Holodomor Genocide

In 1933, Ukraine experienced a manmade famine orchestrated by Joseph Stalin’s Soviet regime. As a result of the Holodomor Genocide somewhere around 10 million Ukrainians perished. Whether the Holodomor (translated from Ukrainian as “extermination by famine”) was a genocide, as Ukrainian history insists, or a byproduct of the ongoing Soviet famine, as some contemporaries still suggest, the stories of the millions that died should be remembered to ensure that such a widespread tragedy does not happen again.

 

10 Facts about the Holodomor Genocide:

 

  1. The Soviet Union: Ukraine became a republic of the Soviet Union in 1922 and their agriculture became a major part of the Soviet economy. As Stalin took power he capitalized on Ukraine’s agricultural prosperity and created collective farms to spread grain and other products throughout the member nations. From 1932 to 1933, Stalin increased the quotas required by Ukrainian farmers and severely punished those who resisted.
  2. The Resistance: Many Ukrainians resisted Stalin’s rule over their farms. As a result of their resistance, these Ukrainians came to be considered enemies of the state and were shipped away to remote areas such as Siberia. Many died in transit or else starved to death due to the harsh conditions.
  3. The Policies: The mass expulsions of Ukrainian farmers meant that Stalin had access to all of their resources. For those that remained Stalin increased their quotas to impossible standards. Food and livestock were confiscated, and those caught stealing from the farms in which they worked were arrested. The heart of the famine saw the deaths of 25,000 people every day due to malnutrition and starvation.
  4. The Eyewitness Accounts: The lens through which the world sees famine is often abstract. For victims of the Holodomor, the experience is far more personal. According to surviving eyewitness accounts, Ukrainians survived on anything they could find. From the blossoms of acacia trees to the rotting flesh of cats and dogs, they tried to survive by any means possible. Despite the decreasing number of dogs and abounding malnutrition, denial of the Holodomor Genocide was, and, is still today abundant.
  5. Refusal of Assistance: The international community was by no means ignorant to the famine in Ukraine, however, Stalin refused assistance. The Soviet Union did not acknowledge the widespread problem and suppressed censuses that would help prove the genocide. Visitors to the Soviet Union were likewise confined to Moscow and denied entry to Ukraine.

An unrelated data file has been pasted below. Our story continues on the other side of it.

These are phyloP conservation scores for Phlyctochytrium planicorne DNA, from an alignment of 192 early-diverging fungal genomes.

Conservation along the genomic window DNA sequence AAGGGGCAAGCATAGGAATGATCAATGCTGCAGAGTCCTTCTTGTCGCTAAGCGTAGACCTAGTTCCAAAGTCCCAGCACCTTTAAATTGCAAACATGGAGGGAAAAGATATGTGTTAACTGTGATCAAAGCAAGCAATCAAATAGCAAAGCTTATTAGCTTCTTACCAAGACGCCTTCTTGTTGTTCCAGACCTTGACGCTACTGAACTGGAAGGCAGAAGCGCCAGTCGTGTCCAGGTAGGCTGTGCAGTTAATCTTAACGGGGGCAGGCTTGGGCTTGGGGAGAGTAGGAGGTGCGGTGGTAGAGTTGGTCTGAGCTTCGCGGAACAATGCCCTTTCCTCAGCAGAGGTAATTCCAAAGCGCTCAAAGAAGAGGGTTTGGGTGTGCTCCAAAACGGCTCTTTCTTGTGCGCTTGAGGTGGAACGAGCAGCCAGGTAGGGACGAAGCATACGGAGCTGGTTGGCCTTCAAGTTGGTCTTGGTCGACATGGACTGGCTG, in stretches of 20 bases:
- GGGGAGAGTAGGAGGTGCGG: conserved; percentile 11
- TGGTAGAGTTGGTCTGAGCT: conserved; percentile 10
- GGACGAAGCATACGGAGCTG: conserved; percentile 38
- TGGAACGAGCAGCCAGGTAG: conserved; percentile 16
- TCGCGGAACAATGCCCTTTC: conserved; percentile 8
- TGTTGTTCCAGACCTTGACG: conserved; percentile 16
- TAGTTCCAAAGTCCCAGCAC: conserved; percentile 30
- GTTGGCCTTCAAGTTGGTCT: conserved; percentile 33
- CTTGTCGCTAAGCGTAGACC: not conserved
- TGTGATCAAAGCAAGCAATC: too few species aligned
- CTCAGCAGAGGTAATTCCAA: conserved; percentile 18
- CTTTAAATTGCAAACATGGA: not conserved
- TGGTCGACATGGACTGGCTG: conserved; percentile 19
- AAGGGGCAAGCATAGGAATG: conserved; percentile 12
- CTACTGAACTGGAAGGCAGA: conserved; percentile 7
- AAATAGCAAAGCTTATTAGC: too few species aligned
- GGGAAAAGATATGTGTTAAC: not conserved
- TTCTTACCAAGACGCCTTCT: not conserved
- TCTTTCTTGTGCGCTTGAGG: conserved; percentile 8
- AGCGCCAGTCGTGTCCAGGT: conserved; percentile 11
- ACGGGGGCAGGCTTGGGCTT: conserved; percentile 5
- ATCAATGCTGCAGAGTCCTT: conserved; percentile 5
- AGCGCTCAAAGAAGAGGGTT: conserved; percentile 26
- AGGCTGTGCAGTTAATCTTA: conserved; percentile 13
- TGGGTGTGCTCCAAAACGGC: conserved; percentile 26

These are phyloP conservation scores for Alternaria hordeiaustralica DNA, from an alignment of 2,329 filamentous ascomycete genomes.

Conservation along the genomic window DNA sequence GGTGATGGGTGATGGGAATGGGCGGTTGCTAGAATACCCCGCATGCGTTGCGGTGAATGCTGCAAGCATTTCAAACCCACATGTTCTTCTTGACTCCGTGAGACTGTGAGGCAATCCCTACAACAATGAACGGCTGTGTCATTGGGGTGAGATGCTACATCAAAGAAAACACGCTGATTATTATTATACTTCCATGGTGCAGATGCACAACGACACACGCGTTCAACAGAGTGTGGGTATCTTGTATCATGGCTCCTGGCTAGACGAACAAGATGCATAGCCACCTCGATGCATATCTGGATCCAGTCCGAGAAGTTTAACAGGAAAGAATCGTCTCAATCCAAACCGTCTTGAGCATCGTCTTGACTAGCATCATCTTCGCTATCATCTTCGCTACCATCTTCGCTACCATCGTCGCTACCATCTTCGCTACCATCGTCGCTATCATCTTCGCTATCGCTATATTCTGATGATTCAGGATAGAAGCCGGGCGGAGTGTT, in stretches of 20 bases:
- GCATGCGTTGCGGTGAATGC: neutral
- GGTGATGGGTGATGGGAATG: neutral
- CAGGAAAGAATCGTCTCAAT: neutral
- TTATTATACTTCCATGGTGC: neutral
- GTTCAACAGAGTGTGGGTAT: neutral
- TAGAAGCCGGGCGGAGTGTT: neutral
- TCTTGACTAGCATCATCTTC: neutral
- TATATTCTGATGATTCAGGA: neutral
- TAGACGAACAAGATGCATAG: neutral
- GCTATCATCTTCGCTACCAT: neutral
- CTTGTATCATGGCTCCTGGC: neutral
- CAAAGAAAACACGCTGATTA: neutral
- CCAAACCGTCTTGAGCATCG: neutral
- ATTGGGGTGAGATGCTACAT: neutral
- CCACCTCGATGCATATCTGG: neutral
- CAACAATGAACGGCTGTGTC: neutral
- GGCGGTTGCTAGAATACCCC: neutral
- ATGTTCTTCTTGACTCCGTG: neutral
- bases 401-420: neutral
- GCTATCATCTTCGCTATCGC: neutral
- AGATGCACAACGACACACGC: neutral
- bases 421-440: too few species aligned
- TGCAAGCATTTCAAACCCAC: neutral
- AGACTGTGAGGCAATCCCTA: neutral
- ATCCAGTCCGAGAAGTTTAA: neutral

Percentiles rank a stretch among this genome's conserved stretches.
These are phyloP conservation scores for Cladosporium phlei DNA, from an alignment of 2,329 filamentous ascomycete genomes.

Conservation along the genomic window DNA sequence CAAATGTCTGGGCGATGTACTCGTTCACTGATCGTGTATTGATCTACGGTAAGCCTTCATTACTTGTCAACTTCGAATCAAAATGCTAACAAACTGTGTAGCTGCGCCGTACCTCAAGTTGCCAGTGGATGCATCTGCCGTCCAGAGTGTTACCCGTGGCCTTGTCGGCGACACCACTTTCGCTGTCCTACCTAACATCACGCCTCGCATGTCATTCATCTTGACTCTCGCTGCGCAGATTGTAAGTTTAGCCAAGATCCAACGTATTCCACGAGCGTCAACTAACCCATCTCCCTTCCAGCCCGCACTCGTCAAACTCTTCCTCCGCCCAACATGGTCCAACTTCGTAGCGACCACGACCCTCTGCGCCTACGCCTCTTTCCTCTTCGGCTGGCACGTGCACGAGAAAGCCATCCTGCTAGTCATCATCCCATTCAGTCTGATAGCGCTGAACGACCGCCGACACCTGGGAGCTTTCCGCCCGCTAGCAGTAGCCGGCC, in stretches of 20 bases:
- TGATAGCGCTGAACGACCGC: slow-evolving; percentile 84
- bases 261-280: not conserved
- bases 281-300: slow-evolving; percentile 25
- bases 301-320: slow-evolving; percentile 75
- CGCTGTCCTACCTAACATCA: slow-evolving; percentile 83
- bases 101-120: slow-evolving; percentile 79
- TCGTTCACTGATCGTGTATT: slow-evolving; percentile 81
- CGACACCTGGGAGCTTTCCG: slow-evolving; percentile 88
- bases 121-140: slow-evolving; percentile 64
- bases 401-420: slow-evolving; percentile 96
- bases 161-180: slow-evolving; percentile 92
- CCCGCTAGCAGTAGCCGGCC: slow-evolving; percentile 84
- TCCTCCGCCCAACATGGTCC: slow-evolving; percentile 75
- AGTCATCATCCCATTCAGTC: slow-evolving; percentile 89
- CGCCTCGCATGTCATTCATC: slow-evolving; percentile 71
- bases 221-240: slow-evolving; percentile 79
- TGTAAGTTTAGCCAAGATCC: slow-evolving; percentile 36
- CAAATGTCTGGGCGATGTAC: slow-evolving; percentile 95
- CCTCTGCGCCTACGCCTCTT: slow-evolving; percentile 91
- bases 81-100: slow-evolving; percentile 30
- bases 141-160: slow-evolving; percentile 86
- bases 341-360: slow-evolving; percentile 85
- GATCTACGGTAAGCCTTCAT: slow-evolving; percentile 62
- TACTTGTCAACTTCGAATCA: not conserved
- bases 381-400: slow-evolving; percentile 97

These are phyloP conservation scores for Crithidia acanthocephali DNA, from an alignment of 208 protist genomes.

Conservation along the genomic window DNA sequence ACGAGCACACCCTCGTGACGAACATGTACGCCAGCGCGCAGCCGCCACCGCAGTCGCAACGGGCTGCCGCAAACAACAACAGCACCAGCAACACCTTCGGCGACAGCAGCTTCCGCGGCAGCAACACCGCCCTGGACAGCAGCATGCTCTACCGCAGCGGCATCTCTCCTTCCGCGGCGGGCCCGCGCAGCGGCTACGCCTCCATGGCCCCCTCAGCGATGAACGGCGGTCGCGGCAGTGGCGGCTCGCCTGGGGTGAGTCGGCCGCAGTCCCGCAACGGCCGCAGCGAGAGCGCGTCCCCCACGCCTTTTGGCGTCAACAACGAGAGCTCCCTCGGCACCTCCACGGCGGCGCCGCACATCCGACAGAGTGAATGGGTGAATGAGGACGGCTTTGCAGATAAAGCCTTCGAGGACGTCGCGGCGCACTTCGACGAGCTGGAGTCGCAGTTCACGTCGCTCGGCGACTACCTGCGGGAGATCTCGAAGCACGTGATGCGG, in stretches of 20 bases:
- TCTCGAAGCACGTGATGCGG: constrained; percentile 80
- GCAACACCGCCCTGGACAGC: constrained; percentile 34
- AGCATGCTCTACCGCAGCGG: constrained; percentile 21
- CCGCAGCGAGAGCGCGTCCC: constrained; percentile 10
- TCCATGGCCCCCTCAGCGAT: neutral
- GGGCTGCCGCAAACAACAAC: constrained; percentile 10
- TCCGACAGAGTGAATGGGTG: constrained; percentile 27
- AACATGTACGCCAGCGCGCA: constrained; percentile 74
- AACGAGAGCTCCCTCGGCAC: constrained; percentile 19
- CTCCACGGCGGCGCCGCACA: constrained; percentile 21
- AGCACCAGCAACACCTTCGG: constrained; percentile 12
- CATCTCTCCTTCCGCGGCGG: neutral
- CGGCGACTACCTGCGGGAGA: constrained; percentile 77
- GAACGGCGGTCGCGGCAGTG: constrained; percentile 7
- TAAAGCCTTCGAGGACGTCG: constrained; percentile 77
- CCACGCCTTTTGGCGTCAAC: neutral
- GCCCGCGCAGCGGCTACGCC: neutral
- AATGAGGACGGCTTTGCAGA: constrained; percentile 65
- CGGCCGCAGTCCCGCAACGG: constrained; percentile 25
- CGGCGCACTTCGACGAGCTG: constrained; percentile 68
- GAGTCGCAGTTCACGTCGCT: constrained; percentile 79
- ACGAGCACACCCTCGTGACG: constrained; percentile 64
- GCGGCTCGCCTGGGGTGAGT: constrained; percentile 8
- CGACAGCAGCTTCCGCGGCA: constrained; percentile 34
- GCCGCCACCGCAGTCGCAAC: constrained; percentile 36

6. The Actual Number of Dead is Unknown: While the consensus is that the number of Holodomor victims is around ten million, there are a number of factors that skew the true number. Stalin’s suppression of the Ukrainian census and the large number of people exiled abroad distort the calculations. Denials of the famine both by the Soviet Union and Western publications further alter the number.
  7. Denial of the Famine: The Soviet Union was steadfast in their denial of the Ukrainian famine. Throughout the Holodomor, the USSR released propaganda material under-emphasizing the situation in Ukraine. Soviet official Maxim Litvinov went so far as to say, “there is no famine… You must take a longer view. The present hunger is temporary. In writing books, you must have a longer view. It would be difficult to describe hunger.” This view was by no means eradicated by the passage of time; since 1932 Russia has continued to deny its role in the Holodomor Genocide.
  8. Walter Duranty: Denial of the Holodomor was not isolated to Soviet propaganda. Walter Duranty, a Pulitzer Prize-winning journalist for The New York Times, wrote articles that conformed to Stalin’s agenda. This included suppression of the famine in Ukraine, writing that “conditions are bad, but there is no famine.” Duranty’s misleading writing and the denial of the famine by the Soviet Union combined to mask the full extent of the Holodomor. The New York Times has since publicly acknowledged Duranty’s failures and called for his Pulitzer Prize to be canceled.
  9. Recognizing Genocide: In 2016, Ukrainian President Petro Poroshenko officially called for the Holodomor to be acknowledged as a genocide orchestrated by the Soviet Union, which, for decades, Soviet rule prevented Ukraine from doing. Now, memorials stand all over the world that honor the victims and officially acknowledge the Holodomor.
  10. Russia Still Denies Genocide: Despite overwhelming evidence to the contrary, Russia has maintained its innocence. Discussion regarding the famine was banned and falsification of evidence took place and Russia, to this day, continues to deny their role in the genocide. Russian officials regard evidence of the genocide as “falsifications of history,” and claim that the famine was due to a natural disaster that affected the entirety of the Soviet Union.

The denial by the Soviet Union of their role in the genocide has prevented a nation from healing. While the U.S. and other Western nations believed accounts that lessened the famine or ignored Stalin’s complicity, they have taken steps to remedy their failure. Russia must do the same to ensure that nothing like the Holodomor Genocide happens again.

Eric Paulsen
Photo: Google